Using evolutionary genetic methods, Juha-Pekka Vähä and Professor Craig Primmer discovered that salmon from tributaries such as Pulmanki, Utsjoki and Iesjoki are so genetically different from each other, they can be considered as completely separate stocks.
The finding confirms what many local fishermen and indeed researchers have long suspected, and has important implications for salmon conservation in Finland as until now, it had been assumed that the number of naturally reproducing Finnish salmon stock was just 4 – Teno, Näätämö (Neiden in Norwegian), Tornio (Torneå in Swedish) and Simo. 32 former Finnish salmon populations have gone extinct. “Our results show that the number of Finnish salmon populations is actually much higher than four, as the tributaries of Teno can actually be considered as separate populations which are genetically more different than the salmon of many Baltic Sea salmon rivers are from each other, even though the Baltic rivers are separated by hundreds of kilometres, and the Teno tributaries by just tens” said Vähä who conducted the research as a part of his PhD thesis.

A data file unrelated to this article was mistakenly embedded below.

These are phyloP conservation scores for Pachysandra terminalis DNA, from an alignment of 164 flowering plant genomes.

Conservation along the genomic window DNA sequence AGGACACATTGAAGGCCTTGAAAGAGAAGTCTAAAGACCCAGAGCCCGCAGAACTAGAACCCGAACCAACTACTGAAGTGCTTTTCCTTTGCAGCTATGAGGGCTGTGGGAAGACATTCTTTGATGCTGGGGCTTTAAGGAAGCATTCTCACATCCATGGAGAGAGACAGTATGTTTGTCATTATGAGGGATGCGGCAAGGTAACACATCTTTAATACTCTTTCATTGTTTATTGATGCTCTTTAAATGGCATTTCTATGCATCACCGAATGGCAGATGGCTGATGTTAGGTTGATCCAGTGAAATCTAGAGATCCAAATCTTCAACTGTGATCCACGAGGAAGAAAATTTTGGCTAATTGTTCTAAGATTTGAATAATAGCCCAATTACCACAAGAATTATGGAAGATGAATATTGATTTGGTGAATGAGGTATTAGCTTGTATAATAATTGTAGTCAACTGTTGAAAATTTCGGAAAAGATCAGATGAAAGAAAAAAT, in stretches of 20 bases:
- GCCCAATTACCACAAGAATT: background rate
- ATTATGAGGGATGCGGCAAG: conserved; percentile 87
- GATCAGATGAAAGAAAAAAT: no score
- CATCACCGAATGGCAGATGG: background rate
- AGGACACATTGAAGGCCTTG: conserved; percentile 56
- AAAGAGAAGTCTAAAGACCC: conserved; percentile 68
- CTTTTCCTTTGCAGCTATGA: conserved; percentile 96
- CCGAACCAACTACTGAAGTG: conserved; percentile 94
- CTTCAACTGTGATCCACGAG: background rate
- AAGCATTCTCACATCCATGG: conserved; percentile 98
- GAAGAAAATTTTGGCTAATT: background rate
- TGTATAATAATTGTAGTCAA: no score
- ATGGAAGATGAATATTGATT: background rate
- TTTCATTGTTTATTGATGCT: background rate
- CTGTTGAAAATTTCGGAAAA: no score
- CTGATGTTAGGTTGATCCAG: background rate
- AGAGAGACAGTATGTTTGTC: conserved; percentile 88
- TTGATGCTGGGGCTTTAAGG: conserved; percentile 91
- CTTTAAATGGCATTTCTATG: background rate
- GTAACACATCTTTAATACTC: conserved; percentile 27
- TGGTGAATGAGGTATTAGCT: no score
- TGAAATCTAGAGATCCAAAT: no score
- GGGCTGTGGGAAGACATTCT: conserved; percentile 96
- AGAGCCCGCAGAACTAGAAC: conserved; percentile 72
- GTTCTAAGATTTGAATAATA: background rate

The researchers also found that the presence of large, multi sea-winter fish in a population was important for the genetic diversity of a population. “Overall, the findings of our study emphasise the large contribution of Teno salmon to Finnish salmon biodiversity, and provide useful information for the management and conservation of this valuable natural resource.” continued Vähä.
A scientific article reporting the results of Vähä and Primmer’s findings, in collaboration with Jaakko Erkinaro and Eero Niemelä from the Finnish Game and Fisheries Research Institute, has been recently published in the international science journal – Molecular Ecology.
The Maj and Tor Nessling funded project is one of a number of applied evolutionary genetics projects carried out in Primmer’s research group, which is a part of the Centre of Excellence in Evolutionary Genetics and Physiology funded by the Academy of Finland.
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